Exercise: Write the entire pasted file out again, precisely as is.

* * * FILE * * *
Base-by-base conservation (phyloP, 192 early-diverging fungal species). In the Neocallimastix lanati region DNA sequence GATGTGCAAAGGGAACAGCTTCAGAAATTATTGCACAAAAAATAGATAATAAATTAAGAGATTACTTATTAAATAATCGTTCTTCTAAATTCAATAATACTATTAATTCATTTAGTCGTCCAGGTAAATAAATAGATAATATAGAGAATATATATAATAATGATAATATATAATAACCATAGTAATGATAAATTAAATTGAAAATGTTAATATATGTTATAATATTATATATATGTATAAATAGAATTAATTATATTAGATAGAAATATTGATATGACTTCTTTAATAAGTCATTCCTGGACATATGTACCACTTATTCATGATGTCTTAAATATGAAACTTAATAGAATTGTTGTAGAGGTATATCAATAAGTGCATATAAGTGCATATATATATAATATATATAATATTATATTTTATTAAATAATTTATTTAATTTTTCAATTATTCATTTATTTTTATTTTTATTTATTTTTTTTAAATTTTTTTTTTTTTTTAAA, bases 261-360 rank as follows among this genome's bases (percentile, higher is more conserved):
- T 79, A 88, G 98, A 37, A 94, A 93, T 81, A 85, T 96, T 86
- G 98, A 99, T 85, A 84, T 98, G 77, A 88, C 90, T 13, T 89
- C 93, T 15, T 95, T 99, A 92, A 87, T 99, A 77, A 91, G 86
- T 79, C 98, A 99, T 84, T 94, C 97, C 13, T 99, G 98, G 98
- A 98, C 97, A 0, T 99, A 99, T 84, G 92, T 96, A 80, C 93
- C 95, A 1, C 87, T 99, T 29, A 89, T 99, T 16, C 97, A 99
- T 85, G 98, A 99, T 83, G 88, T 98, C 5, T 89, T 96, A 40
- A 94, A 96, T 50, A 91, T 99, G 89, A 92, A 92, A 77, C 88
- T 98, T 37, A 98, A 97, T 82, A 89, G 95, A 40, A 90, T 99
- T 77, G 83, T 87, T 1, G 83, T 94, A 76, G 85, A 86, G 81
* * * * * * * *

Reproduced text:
Base-by-base conservation (phyloP, 192 early-diverging fungal species). In the Neocallimastix lanati region DNA sequence GATGTGCAAAGGGAACAGCTTCAGAAATTATTGCACAAAAAATAGATAATAAATTAAGAGATTACTTATTAAATAATCGTTCTTCTAAATTCAATAATACTATTAATTCATTTAGTCGTCCAGGTAAATAAATAGATAATATAGAGAATATATATAATAATGATAATATATAATAACCATAGTAATGATAAATTAAATTGAAAATGTTAATATATGTTATAATATTATATATATGTATAAATAGAATTAATTATATTAGATAGAAATATTGATATGACTTCTTTAATAAGTCATTCCTGGACATATGTACCACTTATTCATGATGTCTTAAATATGAAACTTAATAGAATTGTTGTAGAGGTATATCAATAAGTGCATATAAGTGCATATATATATAATATATATAATATTATATTTTATTAAATAATTTATTTAATTTTTCAATTATTCATTTATTTTTATTTTTATTTATTTTTTTTAAATTTTTTTTTTTTTTTAAA, bases 261-360 rank as follows among this genome's bases (percentile, higher is more conserved):
- T 79, A 88, G 98, A 37, A 94, A 93, T 81, A 85, T 96, T 86
- G 98, A 99, T 85, A 84, T 98, G 77, A 88, C 90, T 13, T 89
- C 93, T 15, T 95, T 99, A 92, A 87, T 99, A 77, A 91, G 86
- T 79, C 98, A 99, T 84, T 94, C 97, C 13, T 99, G 98, G 98
- A 98, C 97, A 0, T 99, A 99, T 84, G 92, T 96, A 80, C 93
- C 95, A 1, C 87, T 99, T 29, A 89, T 99, T 16, C 97, A 99
- T 85, G 98, A 99, T 83, G 88, T 98, C 5, T 89, T 96, A 40
- A 94, A 96, T 50, A 91, T 99, G 89, A 92, A 92, A 77, C 88
- T 98, T 37, A 98, A 97, T 82, A 89, G 95, A 40, A 90, T 99
- T 77, G 83, T 87, T 1, G 83, T 94, A 76, G 85, A 86, G 81